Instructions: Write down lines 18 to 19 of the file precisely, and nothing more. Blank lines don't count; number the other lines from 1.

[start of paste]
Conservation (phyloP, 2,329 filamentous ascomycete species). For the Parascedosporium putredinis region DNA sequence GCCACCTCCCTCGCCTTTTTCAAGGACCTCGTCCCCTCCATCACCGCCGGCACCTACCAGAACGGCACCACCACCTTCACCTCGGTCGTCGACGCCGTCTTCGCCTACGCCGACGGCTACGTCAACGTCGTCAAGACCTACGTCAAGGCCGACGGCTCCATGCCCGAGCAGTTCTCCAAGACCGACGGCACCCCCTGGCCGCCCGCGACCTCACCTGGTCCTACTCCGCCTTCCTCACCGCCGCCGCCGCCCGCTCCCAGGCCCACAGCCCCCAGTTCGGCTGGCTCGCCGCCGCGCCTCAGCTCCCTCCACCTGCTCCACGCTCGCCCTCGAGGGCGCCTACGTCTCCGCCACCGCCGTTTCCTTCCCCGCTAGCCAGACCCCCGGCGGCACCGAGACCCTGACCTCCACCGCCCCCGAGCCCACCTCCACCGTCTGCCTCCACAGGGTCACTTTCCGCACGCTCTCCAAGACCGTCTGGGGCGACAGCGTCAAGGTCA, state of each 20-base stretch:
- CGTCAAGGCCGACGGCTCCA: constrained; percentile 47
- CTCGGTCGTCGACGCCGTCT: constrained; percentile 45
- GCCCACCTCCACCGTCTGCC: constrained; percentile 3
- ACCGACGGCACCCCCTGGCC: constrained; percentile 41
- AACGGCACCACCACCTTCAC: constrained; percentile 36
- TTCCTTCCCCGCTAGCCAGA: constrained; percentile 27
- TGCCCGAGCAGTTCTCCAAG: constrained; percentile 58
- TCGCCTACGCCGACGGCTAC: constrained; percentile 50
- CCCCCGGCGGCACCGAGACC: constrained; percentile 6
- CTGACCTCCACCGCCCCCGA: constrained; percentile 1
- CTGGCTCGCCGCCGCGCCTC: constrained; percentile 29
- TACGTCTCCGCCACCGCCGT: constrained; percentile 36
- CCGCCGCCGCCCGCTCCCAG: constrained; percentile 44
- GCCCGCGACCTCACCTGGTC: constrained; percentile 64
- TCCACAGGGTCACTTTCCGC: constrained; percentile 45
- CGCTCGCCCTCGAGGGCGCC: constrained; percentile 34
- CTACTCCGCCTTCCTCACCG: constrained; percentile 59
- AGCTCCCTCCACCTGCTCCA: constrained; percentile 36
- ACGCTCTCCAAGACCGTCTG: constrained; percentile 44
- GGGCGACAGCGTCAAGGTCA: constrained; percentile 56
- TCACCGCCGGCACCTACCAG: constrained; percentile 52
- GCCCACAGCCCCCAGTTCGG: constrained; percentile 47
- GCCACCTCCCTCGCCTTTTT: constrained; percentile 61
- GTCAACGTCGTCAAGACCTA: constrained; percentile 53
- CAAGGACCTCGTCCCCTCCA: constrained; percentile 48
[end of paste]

- CTACTCCGCCTTCCTCACCG: constrained; percentile 59
- AGCTCCCTCCACCTGCTCCA: constrained; percentile 36